Harry M. Trebing is Professor of Economics Emeritus and Senior Fellow at the Institute of Public Utilities, Michigan State University, and Adjunct Professor (Economics), New Mexico State University. He is founder and director of the Institute of Public Utilities, MSU (1966–91) and former Chief Economist for the US Postal Rate Commission and the US Federal Communications Commission. He has been a member of advisory panels for government agencies and the Congressional Office of Technology Assessment, and has received a two-year National Science Foundation grant to study regulatory reform in energy utilities. Currently he serves as a member of the editorial boards of three professional journals, and as a member of the Michigan Utility Consumer Participation Board (by appointment of the Governor in 1991). He is the recipient of distinguished service awards from the National Association of State Utility Consumer Advocates, the National Association of Regulatory Utility Commissioners, five universities, and the Government of Guam. He is the author of numerous publications dealing with public utility regulation. He holds BA and MA degrees from the University of Maryland, and a PhD from the University of Wisconsin.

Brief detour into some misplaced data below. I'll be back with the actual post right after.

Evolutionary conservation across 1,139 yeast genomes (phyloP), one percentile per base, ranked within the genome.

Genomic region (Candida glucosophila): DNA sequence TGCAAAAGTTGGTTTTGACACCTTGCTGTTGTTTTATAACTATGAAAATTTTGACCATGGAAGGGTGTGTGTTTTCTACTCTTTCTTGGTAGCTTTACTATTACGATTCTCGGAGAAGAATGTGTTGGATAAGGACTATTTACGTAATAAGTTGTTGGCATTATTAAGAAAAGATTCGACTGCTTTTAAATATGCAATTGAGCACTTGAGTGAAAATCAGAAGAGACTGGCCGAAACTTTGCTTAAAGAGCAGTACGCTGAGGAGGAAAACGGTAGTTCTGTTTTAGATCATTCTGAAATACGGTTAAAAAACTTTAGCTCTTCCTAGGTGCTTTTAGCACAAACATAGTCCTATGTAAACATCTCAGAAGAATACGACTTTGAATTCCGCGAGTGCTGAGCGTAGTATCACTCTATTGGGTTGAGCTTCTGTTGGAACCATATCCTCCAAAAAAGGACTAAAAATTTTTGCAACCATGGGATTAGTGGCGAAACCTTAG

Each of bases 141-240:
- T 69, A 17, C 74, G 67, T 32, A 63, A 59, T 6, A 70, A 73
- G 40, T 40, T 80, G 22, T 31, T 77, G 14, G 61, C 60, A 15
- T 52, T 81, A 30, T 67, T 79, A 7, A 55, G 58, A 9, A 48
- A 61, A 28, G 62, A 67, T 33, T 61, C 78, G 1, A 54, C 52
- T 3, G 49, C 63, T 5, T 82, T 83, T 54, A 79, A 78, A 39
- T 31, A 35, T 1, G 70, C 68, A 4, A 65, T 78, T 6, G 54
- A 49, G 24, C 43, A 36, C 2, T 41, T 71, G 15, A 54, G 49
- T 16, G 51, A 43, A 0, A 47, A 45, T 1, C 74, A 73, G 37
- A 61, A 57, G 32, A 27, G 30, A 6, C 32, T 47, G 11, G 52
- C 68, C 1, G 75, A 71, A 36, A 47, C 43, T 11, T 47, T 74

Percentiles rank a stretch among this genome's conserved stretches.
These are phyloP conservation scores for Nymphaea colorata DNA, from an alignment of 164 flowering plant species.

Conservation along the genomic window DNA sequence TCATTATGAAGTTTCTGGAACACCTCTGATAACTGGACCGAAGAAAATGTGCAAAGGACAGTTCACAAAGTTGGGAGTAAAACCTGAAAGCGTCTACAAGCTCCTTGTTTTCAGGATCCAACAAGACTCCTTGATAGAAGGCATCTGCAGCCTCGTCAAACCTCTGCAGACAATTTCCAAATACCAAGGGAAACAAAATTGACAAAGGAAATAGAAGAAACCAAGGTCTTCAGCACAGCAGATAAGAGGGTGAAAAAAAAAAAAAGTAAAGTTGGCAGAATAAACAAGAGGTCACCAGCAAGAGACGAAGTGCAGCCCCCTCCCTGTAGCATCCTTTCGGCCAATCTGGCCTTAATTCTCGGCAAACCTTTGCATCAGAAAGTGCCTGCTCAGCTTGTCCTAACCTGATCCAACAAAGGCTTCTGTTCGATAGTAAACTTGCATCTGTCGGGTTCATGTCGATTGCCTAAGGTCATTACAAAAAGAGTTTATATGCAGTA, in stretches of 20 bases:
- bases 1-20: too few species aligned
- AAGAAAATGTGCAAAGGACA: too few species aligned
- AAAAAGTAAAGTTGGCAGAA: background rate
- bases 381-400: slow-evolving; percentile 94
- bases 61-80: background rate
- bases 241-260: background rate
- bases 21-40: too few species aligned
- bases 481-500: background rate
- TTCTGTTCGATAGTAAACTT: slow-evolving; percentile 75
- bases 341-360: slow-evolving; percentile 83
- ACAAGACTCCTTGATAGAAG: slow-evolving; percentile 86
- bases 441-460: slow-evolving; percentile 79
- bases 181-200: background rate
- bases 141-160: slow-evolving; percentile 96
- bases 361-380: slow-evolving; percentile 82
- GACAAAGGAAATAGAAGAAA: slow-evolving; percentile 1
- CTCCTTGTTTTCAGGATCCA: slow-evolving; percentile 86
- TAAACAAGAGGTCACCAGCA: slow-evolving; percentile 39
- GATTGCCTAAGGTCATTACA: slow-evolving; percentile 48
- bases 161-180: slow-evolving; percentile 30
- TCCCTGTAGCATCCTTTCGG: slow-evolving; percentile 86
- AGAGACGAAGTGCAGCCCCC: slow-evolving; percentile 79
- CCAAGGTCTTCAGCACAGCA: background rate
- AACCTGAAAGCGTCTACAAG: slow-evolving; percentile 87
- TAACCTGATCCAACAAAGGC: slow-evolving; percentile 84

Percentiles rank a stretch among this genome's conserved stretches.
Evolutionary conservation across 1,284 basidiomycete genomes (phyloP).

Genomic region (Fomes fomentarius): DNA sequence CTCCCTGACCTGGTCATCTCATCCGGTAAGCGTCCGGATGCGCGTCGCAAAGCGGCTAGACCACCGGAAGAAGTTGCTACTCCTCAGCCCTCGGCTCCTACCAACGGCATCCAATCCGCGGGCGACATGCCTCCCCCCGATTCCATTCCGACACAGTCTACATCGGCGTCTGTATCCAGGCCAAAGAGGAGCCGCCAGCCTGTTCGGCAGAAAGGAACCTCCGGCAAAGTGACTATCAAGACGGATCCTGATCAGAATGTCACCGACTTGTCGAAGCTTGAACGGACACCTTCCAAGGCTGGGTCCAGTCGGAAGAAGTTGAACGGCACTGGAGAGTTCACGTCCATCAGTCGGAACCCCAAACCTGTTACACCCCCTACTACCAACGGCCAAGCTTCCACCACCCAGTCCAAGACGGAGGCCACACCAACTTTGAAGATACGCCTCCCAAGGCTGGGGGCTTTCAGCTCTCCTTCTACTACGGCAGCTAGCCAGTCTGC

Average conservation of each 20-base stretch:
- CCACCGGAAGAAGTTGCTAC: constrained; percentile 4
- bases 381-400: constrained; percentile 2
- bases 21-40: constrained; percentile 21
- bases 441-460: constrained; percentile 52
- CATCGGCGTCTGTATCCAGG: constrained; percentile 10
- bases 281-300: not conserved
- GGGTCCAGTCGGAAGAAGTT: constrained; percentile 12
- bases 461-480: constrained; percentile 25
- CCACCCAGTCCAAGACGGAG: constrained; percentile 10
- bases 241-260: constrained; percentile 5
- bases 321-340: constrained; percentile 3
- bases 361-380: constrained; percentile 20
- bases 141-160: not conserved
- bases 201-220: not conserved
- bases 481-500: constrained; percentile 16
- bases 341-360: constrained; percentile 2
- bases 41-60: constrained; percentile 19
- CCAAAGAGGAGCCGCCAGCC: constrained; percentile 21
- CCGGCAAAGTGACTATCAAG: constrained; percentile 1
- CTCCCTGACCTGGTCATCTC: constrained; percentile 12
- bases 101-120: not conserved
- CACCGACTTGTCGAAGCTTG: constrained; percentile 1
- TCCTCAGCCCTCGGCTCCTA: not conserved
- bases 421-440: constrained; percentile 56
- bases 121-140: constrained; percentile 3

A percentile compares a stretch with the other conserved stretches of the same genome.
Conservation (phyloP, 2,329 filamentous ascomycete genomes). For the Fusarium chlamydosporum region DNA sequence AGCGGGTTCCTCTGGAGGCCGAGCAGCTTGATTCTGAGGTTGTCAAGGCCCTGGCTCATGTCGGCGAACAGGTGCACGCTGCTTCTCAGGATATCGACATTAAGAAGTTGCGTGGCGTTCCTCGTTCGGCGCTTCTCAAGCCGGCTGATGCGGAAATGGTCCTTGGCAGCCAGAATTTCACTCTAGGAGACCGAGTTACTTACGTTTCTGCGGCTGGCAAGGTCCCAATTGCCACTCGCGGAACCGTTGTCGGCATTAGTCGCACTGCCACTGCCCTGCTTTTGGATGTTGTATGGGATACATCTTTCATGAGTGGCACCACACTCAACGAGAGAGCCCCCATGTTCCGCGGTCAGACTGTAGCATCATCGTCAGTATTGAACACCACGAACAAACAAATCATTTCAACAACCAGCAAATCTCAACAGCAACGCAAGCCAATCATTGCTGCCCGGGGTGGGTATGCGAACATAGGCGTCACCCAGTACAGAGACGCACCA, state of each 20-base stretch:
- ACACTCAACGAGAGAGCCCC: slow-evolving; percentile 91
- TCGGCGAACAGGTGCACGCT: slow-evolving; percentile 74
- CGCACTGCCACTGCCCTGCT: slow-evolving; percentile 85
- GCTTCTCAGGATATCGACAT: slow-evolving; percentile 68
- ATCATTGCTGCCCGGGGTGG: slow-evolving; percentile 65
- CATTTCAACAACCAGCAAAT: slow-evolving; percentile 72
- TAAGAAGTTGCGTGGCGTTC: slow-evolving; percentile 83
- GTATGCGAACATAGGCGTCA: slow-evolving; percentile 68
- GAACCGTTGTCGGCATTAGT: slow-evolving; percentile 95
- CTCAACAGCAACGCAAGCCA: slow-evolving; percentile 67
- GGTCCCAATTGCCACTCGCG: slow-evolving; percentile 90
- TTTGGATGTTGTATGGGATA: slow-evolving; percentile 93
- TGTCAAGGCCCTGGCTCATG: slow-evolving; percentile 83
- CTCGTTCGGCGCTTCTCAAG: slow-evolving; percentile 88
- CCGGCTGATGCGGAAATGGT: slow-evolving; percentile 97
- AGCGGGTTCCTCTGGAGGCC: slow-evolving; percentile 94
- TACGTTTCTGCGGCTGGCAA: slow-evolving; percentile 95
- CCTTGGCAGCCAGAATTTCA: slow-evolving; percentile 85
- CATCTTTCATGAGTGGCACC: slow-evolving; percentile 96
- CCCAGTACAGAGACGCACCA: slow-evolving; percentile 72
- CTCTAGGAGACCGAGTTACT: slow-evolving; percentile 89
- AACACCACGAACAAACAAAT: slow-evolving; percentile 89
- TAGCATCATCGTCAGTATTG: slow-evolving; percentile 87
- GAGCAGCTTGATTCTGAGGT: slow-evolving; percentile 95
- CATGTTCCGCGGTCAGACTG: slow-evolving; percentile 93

John Ure is a specialist in the economics, policy and regulation of telecommunications and related areas of information technology, new media and electronic commerce. As director of the Telecommunications Research Project (TRP) at the University of Hong Kong his output of papers, articles and conference presentations has been prolific. His book Telecommunications in Asia: Policy, Planning and Development (Hong Kong University Press, 1995, 1997, of which he was editor and principal author) rapidly became a standard reference for the region. He serves on numerous public bodies in Hong Kong, advises the consumer councils in Hong Kong and Macao, is a consultant for both the World Bank and the International Telecommunications Union (ITU) in the Asia–Pacific region. He runs training courses for the telecommunications regulators and for the private sector. He also supervises postgraduate students at doctorate and master levels, and serves on the editorial boards of Info and Telecommunications Policy.